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Up in the air: Nok Air plans big push in Phuket



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PHUKET: Low-cost carrier Nok Air hopes to better tap into the potential of Phuket’s large foreign market over the next high season, an executive told the Phuket Gazette recently.

Pinyot Pibulsongkram, a Nok Air Vice President, told ‘Up in the Air’ that Nok currently has five daily flights between Bangkok and Phuket, with six flights on Fridays and Sundays. Nok plans to increase these services for the upcoming high season.

Operating out of Don Mueang Airport in Bangkok, Nok offers flights to Phuket from the capital aboard its fleet of 189-seat Boeing 737-800s.

The load factor on the Phuket flights has been consistently strong at about 90 per cent, even in the aftermath of the Erawan Shrine bombing, Mr Pinyot said.

The effect of the tragedy on its Phuket service was largely mitigated by the fact that as much as 95 per cent of its passengers to Phuket are Thai, he added.

“Usually after an event like that one would expect to see an immediate drop in bookings, but that was not the case. We were all really surprised by it, to be quite honest.

“We expected a slight seasonal dip in September followed by demand rising in October and into the high season.”

Nok plans to increase the number flights to Phuket even further after the current airport expansion project is completed. Work on the mega-project is on schedule and should be finished by mid-February. Nok deems six or seven flights daily as ‘manageable’ after the work is finished.

Seasonal demand for flights to Phuket has changed a great deal over the past five years and the island is now much more of a year-round destination. Nok uses a variety of advertising campaigns to remind its main client base, Thais living in metropolitan Bangkok, that it does not rain continuously in Phuket during the monsoon season.

Load factors on the Bangkok-Phuket route have consistently been among Nok’s highest in recent years.

“In the mechanics of low-cost carriers, we do not typically push promotions on flight routes that are doing well. But the downside of this is that we have not directed much promotion effort to foreigners.

“Our passengers to Phuket are about 95 per cent Thai, but in a market like Phuket where as much as 80 per cent of passengers in transit are foreigners, we need to do a better job capturing that market,” Mr Pinyot said.

Nationwide, Nok Air and Thai AirAsia are neck-and-neck in terms of market share, each with about one-third of the domestic market. The final third is divided among other carriers including Lion Air, Bangkok Airways and Thai Smile.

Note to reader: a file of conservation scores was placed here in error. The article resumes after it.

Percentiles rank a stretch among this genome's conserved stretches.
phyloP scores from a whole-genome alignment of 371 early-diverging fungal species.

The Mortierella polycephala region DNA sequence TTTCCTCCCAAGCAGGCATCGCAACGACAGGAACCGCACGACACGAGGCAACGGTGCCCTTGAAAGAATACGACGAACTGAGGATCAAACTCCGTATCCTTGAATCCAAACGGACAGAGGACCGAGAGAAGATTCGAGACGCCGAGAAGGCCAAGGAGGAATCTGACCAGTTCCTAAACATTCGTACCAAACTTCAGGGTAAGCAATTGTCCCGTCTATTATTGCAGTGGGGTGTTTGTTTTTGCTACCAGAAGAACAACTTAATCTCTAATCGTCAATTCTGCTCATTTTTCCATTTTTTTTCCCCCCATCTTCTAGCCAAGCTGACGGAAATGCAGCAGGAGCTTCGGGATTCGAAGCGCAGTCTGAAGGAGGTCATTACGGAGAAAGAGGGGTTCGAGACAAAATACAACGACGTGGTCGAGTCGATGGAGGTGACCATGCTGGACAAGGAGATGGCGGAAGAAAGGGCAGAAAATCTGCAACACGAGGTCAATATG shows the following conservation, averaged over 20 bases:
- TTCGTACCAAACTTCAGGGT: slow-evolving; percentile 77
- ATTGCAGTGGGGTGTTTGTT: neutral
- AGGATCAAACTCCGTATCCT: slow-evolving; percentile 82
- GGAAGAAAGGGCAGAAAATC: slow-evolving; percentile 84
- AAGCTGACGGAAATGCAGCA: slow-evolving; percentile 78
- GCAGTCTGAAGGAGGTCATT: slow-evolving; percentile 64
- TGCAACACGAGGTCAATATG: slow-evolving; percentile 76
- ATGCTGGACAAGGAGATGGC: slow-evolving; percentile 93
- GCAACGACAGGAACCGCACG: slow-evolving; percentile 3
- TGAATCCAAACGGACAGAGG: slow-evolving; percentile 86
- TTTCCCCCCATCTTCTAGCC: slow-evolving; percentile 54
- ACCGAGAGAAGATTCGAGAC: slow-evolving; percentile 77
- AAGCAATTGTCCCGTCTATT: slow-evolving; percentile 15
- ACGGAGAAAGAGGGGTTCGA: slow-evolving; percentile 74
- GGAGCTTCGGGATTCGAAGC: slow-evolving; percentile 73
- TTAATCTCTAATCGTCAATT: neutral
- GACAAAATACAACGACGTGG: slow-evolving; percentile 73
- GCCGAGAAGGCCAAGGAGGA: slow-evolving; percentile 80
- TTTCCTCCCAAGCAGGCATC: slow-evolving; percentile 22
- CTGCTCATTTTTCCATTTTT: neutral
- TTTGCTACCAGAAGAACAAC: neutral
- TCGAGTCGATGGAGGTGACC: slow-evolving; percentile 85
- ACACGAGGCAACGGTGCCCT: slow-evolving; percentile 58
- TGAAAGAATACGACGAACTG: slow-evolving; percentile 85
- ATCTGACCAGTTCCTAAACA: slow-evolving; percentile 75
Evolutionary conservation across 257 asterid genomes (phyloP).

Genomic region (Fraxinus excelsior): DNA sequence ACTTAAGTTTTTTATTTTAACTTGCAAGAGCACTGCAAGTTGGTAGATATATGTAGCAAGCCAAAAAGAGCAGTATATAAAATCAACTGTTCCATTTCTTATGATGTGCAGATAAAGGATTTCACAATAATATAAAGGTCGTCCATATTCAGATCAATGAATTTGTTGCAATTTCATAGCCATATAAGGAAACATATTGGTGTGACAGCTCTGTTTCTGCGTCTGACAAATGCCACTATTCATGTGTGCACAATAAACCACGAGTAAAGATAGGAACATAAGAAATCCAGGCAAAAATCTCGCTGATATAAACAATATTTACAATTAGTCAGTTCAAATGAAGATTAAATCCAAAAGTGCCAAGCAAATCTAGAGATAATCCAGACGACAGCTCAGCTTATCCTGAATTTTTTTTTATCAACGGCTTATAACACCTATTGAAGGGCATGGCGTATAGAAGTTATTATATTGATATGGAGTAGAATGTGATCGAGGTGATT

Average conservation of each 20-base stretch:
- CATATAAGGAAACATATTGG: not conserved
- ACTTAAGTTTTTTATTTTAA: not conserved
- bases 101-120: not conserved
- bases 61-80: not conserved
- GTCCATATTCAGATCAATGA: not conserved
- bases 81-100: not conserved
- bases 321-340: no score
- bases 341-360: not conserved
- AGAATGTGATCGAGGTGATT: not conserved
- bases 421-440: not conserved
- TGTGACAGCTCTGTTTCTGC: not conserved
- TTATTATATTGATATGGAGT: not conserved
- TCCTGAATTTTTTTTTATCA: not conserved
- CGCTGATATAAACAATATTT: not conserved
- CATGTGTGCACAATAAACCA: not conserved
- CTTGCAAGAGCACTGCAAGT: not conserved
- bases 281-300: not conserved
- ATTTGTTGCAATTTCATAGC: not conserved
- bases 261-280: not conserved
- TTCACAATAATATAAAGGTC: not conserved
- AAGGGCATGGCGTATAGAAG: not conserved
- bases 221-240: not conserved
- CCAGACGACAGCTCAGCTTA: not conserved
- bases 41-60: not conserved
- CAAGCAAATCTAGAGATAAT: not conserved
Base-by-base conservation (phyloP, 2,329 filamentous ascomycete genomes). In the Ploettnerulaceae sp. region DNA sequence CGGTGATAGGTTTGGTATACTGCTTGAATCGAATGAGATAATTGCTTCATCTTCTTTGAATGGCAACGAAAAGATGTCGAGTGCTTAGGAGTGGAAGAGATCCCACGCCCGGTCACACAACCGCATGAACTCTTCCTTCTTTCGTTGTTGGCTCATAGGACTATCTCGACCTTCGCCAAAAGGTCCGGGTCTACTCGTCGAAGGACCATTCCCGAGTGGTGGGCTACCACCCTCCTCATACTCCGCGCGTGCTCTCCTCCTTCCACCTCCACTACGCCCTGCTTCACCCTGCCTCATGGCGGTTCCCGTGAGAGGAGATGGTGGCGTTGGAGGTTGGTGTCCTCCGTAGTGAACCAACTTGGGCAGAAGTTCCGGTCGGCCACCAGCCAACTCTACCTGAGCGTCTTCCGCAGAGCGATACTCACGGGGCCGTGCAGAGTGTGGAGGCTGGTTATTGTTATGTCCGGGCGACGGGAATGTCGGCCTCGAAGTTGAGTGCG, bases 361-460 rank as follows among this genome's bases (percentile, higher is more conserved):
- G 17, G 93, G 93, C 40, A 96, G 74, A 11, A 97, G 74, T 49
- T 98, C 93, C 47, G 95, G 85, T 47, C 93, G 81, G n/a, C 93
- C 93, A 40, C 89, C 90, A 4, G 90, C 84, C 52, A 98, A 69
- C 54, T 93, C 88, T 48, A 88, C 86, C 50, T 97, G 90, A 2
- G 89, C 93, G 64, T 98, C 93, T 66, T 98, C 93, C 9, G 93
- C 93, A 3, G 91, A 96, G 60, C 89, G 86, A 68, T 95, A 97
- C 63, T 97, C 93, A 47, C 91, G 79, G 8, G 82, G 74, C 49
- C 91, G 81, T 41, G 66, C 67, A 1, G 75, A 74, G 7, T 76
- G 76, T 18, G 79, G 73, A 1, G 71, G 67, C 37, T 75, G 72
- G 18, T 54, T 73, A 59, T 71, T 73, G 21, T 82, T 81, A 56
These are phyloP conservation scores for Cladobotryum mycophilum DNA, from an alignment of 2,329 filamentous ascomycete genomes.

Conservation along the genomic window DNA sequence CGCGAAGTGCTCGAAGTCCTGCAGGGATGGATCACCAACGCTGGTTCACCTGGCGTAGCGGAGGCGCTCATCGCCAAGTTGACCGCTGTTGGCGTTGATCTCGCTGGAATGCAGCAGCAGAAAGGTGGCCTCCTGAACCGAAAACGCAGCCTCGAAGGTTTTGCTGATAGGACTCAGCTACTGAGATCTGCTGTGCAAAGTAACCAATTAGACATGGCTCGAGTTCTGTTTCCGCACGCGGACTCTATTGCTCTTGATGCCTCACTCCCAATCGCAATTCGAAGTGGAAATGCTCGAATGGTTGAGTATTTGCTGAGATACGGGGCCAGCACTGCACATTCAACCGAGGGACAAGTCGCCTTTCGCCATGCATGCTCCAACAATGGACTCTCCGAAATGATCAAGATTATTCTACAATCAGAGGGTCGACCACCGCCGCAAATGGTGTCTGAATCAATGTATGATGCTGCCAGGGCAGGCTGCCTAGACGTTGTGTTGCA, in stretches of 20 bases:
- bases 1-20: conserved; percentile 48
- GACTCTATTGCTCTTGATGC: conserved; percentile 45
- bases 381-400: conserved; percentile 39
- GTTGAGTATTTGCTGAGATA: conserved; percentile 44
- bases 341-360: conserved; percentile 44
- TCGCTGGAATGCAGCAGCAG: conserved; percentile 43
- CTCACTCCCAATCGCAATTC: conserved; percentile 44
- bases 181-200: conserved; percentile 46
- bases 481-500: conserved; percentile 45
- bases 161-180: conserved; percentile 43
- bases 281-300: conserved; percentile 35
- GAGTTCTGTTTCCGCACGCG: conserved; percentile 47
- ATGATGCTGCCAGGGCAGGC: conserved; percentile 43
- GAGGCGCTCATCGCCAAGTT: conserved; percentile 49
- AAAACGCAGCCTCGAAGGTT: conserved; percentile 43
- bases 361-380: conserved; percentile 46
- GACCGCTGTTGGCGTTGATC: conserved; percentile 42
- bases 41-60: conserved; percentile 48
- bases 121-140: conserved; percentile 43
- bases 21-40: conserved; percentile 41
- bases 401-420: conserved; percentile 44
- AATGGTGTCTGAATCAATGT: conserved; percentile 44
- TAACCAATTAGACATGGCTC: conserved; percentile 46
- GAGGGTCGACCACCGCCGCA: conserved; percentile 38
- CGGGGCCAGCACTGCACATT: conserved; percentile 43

“But it varies from city to city. For Phuket, AirAsia has greater market share because they offer more flights,” he said.

When asked about the rapid expansion of Indonesian carrier Lion Air into the Thai market, Mr Pinyot said, “Luckily, Phuket has quite a high demand, so the market is huge. Lion Air is in direct competition with us and their rates are really low – ridiculously so, on some routes.”

He cited the Hat Yai-Bangkok route as an example. Pre-booked flights start at about 1,400 baht on Nok; about 700 to 800 baht for AirAsia. Lion Air now offers flights on the route for as low as 350 baht.

Such low fares pull down the low-cost air carrier market overall, but it also puts Lion Air in direct competition with land transport services offered on trains, vans and buses which still dwarf air traffic in terms of volume.

“It does have an effect when the price difference on the route is over 1,000 baht. It is affecting us in terms of fares because we cannot push fares up as much as we would like to, but it does not affect us so much in terms of passenger numbers,” he said.

Competing with Lion Air differs from doing so with AirAsia, he noted.

“Lion completely ignores the low-cost model. You can go to the airport, pay 350 baht, and fly the same day, which is a complete ‘no-no’ under the standard low-cost model. So the nature of the competition is very different. We see the competition with AirAsia as more of a fair fight. With Lion, it’s more like a street fight.”

— Stephen Fein


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Archiving articles from the Phuket Gazette circa 1998 - 2017. View the Phuket Gazette online archive and Digital Gazette PDF Prints.

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